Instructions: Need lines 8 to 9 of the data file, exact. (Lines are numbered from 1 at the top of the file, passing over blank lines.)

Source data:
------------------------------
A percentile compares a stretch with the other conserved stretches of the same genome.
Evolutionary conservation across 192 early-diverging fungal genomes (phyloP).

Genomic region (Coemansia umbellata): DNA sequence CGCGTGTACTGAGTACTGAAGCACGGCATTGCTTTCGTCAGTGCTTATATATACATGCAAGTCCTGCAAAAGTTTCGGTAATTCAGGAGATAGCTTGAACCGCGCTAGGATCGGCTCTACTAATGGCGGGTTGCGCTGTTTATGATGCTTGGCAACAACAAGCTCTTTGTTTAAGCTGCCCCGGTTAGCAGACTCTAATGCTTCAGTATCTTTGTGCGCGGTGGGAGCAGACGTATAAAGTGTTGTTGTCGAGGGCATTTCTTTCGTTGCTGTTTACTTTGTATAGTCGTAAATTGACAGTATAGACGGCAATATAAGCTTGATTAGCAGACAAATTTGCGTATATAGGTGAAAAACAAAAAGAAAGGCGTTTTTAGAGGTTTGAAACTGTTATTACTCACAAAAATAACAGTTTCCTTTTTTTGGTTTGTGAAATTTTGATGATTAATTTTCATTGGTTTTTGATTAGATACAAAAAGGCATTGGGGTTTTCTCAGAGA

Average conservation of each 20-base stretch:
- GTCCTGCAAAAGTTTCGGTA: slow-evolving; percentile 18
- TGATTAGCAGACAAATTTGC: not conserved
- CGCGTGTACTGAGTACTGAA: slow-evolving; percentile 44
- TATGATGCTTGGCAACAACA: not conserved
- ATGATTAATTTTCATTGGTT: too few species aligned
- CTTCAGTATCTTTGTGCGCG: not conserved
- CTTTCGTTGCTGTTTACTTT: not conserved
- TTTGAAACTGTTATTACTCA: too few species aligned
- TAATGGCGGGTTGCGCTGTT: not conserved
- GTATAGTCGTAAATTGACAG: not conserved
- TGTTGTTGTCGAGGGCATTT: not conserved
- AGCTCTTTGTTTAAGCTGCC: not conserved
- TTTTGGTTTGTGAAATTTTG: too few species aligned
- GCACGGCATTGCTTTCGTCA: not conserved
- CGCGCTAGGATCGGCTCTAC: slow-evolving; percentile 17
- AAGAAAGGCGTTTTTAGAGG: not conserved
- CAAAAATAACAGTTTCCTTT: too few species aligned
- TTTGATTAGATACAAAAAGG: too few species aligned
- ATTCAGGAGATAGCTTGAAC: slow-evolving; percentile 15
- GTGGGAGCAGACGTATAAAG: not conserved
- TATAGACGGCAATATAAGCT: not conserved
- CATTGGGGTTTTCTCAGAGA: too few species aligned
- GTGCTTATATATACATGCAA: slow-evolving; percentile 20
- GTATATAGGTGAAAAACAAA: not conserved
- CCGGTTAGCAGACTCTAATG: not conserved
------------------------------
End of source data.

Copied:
- TATGATGCTTGGCAACAACA: not conserved
- ATGATTAATTTTCATTGGTT: too few species aligned